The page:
“There’s no ‘there’ there, as evidenced by the finding of no wrongdoing,” said the spokesperson, Freddi Goldstein. “The Department of Investigation and the Special Commissioner of Investigation made clear there were no findings ready for release in 2017.
“In fact, the DOI report accurately identifies why this process has taken so long, including ever-changing state regulations and the difficulty of gaining access to some schools,” she added.
‘It Really Hurts’
Meanwhile, former students of some of the schools under investigation allege that thousands of Jewish children are still being neglected as the probe drags on.
“It really hurts,” said Chaim Levin, who attended Oholei Torah in Crown Heights from age 5 through 15. “Mayor de Blasio just doesn’t care. We’ve been begging and pleading for the city to give a damn.”
Levin says he was never taught any math, English or science at the Eastern Parkway school.
“They brag about it. That’s a selling point in the community,” Levin, 30, said.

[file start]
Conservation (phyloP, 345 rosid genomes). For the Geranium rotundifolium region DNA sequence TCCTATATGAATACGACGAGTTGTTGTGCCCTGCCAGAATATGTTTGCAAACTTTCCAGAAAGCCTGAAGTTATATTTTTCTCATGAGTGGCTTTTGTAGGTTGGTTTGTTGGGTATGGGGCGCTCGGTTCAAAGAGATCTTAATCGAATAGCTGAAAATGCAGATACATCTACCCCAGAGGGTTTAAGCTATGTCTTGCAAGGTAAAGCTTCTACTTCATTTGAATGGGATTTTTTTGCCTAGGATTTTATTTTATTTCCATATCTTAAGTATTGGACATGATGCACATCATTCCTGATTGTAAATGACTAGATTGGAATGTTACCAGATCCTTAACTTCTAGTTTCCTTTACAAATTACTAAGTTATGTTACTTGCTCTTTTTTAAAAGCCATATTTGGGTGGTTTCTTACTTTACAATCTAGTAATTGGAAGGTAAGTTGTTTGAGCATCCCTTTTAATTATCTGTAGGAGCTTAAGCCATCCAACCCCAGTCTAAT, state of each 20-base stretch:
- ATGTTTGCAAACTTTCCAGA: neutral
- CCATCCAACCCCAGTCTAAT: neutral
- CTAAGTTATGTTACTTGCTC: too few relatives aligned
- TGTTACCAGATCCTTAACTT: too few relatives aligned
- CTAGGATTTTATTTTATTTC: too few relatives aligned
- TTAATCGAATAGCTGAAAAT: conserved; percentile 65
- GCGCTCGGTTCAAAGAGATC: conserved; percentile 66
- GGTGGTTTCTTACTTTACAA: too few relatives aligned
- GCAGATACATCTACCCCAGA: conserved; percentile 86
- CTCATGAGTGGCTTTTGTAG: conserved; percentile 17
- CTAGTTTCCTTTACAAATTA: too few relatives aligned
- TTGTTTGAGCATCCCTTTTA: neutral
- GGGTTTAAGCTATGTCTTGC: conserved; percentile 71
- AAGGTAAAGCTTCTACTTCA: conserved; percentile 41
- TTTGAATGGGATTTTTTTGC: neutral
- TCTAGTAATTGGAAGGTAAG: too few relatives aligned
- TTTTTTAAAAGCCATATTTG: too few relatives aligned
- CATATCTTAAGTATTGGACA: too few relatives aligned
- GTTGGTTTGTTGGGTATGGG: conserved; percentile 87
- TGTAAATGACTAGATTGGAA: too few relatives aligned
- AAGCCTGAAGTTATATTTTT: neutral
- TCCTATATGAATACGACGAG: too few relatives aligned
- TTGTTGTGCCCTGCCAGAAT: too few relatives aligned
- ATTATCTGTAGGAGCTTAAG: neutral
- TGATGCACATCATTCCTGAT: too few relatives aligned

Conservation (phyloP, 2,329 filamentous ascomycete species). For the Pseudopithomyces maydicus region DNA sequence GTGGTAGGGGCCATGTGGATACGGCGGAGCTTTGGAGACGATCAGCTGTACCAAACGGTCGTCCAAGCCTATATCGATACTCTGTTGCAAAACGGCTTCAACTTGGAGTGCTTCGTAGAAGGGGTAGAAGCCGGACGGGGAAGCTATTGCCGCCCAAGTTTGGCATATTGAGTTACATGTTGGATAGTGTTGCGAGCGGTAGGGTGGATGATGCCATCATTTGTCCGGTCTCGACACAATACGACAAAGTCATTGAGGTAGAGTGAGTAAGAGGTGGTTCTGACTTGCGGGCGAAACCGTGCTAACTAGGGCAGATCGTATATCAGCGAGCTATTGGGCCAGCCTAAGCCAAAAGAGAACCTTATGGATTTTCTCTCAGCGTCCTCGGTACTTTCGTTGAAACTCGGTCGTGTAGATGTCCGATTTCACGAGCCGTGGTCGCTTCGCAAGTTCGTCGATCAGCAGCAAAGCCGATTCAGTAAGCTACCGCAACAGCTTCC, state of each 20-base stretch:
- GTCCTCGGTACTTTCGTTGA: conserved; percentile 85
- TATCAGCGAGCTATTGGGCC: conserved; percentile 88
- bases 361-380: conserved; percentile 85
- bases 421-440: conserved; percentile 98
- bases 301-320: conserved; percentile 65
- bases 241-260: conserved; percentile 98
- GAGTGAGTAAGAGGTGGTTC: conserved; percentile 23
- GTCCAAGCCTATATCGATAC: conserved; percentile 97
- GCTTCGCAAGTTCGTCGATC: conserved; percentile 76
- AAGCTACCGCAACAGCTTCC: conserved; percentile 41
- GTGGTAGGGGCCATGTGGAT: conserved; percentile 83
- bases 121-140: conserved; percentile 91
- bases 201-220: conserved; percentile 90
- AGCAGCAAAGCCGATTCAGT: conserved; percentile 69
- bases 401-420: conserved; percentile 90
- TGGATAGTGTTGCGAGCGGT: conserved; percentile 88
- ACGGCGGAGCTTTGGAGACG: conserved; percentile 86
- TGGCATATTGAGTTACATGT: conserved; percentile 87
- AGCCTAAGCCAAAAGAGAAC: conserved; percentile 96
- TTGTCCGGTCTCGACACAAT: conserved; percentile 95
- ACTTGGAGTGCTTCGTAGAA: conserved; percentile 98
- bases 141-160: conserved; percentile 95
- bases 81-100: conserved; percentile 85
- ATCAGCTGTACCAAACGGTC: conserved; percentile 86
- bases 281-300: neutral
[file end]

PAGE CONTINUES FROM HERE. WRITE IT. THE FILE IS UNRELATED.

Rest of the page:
Oholei Torah, a Chabad school founded in 1956, has approximately 1,850 students from nursery through college. Representatives at the school did not immediately respond to calls seeking comment.
Rabbi Joseph Rosenfeld, the school’s executive director, has previously defended the curriculum, describing it as a “dynamic model of learning,” according to a 2018 Wall Street Journal report.
Kohn, who attended Bobover Yeshiva, says his “heart breaks” for all the students going down the same path.
After graduating high school, he struggled with many of his Touro College courses and “barely got by.”
“The only type of work I qualified for was as a stocker in a retail store,” he said, noting he’s suing Bobover Yeshiva under New York’s Child Victims Act, alleging a staffer there molested him.
A call seeking comment from Bobover Yeshiva was not immediately returned.
Now working in finance, Kohn hopes no one else has to undergo a similar experience due the lack of a basic secular education.
He added, “It’s very painful to see kids being denied an opportunity.”